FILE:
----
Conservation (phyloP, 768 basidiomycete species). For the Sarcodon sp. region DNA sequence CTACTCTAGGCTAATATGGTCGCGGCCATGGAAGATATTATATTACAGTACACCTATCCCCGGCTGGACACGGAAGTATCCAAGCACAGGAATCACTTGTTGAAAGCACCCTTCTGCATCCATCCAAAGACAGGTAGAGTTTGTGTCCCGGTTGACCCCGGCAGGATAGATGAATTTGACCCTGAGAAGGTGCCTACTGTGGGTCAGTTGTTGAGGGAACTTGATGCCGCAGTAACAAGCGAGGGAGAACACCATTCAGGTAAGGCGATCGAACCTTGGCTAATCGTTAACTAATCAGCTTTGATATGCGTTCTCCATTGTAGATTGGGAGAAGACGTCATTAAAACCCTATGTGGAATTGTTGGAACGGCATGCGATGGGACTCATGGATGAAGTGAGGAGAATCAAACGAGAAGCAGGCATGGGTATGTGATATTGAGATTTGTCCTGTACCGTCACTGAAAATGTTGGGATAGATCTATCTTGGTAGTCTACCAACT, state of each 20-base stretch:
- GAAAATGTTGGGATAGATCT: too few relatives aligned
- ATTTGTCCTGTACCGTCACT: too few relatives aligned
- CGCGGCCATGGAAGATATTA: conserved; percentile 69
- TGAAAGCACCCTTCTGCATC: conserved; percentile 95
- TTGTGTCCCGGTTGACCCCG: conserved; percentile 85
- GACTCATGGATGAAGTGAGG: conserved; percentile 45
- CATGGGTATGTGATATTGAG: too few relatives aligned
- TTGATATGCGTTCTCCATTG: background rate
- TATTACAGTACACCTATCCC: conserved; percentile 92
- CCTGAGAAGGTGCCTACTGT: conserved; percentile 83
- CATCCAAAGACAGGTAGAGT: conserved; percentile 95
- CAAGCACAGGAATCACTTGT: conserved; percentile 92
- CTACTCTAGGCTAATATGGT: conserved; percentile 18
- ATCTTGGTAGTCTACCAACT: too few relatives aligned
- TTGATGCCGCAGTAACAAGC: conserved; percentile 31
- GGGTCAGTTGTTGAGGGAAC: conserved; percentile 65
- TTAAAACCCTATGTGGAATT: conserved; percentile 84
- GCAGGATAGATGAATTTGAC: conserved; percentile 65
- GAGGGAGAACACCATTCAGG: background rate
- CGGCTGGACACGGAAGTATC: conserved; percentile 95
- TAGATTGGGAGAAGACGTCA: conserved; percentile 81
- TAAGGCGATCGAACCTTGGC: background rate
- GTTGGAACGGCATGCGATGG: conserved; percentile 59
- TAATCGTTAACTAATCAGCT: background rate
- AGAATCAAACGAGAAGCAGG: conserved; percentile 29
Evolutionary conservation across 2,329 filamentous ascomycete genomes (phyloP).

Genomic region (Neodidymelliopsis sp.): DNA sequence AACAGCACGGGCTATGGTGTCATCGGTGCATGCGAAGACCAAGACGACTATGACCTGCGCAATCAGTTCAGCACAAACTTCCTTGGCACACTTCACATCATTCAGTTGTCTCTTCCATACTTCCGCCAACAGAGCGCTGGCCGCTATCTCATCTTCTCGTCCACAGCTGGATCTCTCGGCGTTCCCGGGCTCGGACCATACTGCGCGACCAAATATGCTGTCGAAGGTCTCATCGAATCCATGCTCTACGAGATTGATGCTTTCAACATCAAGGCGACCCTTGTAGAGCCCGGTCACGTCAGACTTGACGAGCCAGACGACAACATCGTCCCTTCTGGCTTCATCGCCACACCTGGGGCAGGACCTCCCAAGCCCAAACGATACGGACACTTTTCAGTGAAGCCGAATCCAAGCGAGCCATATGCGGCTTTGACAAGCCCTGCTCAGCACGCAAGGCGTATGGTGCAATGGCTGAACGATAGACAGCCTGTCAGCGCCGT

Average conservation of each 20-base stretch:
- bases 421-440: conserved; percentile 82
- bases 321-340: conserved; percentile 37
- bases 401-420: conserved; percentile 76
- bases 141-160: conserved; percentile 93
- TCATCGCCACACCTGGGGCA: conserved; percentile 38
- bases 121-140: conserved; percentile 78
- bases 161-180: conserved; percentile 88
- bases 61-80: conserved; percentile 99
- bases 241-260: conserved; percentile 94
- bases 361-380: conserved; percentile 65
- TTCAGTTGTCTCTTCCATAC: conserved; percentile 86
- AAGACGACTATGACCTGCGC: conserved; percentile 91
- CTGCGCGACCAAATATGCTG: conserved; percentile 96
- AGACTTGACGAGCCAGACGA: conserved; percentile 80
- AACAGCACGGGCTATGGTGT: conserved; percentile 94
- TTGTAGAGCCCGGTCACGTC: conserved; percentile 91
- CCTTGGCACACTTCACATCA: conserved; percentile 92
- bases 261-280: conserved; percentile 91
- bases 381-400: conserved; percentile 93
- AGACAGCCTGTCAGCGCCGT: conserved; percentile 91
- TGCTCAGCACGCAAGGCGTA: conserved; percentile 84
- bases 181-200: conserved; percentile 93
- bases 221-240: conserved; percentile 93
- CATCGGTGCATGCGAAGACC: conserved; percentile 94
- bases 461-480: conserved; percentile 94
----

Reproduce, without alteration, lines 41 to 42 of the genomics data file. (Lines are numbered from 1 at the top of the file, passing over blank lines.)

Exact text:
- AAGACGACTATGACCTGCGC: conserved; percentile 91
- CTGCGCGACCAAATATGCTG: conserved; percentile 96